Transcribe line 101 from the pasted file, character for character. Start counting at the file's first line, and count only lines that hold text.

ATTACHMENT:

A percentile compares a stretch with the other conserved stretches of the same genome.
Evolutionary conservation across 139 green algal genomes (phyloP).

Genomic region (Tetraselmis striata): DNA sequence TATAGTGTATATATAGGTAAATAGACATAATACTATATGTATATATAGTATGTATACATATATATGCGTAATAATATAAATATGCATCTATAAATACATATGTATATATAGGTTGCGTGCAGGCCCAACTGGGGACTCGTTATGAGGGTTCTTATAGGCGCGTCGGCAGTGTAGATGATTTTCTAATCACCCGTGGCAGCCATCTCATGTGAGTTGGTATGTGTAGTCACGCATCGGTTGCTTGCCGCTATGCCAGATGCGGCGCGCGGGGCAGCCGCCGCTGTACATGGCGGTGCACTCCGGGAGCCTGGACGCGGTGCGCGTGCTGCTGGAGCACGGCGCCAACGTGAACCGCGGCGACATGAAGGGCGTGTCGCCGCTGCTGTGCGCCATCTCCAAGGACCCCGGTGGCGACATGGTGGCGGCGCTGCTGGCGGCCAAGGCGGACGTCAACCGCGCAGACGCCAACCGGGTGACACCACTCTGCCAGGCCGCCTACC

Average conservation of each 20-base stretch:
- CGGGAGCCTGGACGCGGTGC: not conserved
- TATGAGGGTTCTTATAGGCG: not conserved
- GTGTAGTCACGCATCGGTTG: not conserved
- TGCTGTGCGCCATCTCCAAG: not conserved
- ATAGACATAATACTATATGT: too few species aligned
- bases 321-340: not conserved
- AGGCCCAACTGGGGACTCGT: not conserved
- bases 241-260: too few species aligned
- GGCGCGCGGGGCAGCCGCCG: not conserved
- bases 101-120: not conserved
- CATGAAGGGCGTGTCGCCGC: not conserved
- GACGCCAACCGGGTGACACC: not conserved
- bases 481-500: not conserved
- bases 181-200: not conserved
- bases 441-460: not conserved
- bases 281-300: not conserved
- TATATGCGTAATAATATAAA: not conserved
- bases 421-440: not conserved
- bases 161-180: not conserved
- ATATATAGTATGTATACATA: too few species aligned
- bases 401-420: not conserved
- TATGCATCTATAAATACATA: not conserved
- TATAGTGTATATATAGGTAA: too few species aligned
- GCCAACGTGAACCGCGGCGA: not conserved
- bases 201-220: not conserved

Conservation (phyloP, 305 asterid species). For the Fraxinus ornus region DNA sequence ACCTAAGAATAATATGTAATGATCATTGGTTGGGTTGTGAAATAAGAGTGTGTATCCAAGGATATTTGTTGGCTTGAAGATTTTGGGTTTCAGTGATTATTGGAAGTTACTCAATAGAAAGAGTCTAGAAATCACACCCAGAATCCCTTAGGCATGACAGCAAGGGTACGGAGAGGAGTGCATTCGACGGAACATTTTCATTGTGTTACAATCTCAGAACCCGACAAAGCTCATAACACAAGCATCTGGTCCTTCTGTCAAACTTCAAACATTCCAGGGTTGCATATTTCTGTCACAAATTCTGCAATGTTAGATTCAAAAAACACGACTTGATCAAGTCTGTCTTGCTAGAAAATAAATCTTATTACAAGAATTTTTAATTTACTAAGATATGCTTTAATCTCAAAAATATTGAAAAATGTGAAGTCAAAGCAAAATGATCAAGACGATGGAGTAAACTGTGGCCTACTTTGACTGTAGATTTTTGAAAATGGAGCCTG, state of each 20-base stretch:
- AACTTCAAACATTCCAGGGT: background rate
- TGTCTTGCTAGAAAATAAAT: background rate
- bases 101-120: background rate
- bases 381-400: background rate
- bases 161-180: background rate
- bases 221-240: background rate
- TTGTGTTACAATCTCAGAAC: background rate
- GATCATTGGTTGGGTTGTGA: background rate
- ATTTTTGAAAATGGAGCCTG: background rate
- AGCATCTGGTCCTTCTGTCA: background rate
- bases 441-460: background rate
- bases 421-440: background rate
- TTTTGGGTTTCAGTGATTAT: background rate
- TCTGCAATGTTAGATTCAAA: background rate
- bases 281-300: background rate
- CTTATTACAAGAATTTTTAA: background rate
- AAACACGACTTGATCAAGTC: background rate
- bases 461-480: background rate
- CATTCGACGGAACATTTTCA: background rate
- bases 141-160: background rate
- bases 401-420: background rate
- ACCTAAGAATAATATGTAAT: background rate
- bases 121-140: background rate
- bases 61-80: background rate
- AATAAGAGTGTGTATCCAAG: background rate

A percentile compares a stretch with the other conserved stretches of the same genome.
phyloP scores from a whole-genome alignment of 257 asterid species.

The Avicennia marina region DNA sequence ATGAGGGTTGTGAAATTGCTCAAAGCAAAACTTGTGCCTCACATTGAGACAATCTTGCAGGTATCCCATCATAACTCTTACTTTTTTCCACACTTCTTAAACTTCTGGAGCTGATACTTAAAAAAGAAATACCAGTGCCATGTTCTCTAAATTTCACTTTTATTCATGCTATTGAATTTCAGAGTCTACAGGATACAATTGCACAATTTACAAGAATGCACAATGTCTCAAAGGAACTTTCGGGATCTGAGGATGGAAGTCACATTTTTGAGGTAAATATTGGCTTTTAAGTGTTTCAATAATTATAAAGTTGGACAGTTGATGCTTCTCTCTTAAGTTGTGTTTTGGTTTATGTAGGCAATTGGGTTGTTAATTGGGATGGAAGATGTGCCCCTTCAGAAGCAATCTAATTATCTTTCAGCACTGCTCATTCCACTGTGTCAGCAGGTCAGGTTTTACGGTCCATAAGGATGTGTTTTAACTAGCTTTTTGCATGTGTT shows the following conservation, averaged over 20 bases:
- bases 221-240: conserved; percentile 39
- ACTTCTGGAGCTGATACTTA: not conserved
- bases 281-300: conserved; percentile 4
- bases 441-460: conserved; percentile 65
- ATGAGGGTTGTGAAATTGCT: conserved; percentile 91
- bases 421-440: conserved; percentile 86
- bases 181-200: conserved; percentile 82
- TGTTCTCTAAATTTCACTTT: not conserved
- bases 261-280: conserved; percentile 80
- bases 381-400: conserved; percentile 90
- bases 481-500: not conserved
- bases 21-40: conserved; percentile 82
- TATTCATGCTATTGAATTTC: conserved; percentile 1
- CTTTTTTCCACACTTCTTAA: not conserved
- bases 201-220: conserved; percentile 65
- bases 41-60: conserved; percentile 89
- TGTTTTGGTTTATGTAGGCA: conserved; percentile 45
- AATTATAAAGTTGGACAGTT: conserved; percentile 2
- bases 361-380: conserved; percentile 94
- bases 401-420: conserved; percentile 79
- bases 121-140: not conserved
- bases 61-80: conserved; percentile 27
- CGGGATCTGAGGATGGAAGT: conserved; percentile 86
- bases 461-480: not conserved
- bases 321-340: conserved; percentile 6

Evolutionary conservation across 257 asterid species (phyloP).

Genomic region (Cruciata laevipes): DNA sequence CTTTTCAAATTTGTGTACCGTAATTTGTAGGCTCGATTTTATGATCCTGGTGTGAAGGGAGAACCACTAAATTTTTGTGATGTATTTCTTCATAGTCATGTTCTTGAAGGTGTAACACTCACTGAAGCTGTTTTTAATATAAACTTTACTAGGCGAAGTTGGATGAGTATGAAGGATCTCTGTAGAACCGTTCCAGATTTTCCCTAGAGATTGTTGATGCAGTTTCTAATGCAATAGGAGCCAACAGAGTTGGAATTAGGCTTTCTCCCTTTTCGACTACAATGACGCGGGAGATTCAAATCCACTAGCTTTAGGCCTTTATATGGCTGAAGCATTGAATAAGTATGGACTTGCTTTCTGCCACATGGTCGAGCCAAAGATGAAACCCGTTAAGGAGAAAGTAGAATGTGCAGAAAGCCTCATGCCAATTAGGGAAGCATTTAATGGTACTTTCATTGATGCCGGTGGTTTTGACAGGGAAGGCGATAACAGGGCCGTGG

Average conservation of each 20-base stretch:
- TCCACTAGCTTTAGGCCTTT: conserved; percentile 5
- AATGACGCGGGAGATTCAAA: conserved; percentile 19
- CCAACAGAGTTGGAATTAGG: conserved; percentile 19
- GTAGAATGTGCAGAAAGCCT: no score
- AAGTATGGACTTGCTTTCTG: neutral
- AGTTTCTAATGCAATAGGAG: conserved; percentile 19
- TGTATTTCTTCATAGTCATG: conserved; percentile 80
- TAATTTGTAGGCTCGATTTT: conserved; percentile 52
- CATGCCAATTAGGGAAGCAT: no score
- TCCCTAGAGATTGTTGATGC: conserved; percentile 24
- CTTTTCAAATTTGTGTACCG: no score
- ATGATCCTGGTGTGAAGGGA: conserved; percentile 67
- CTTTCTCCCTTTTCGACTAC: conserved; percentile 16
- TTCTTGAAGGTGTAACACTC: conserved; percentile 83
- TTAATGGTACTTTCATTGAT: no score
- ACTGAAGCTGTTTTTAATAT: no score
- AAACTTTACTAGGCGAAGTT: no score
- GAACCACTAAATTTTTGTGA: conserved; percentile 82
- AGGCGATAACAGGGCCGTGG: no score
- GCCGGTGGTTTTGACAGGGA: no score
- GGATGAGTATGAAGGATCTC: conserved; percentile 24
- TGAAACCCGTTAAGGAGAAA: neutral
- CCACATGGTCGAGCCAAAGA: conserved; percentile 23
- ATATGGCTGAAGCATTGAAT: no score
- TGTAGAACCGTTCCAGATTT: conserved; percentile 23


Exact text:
- TTAATGGTACTTTCATTGAT: no score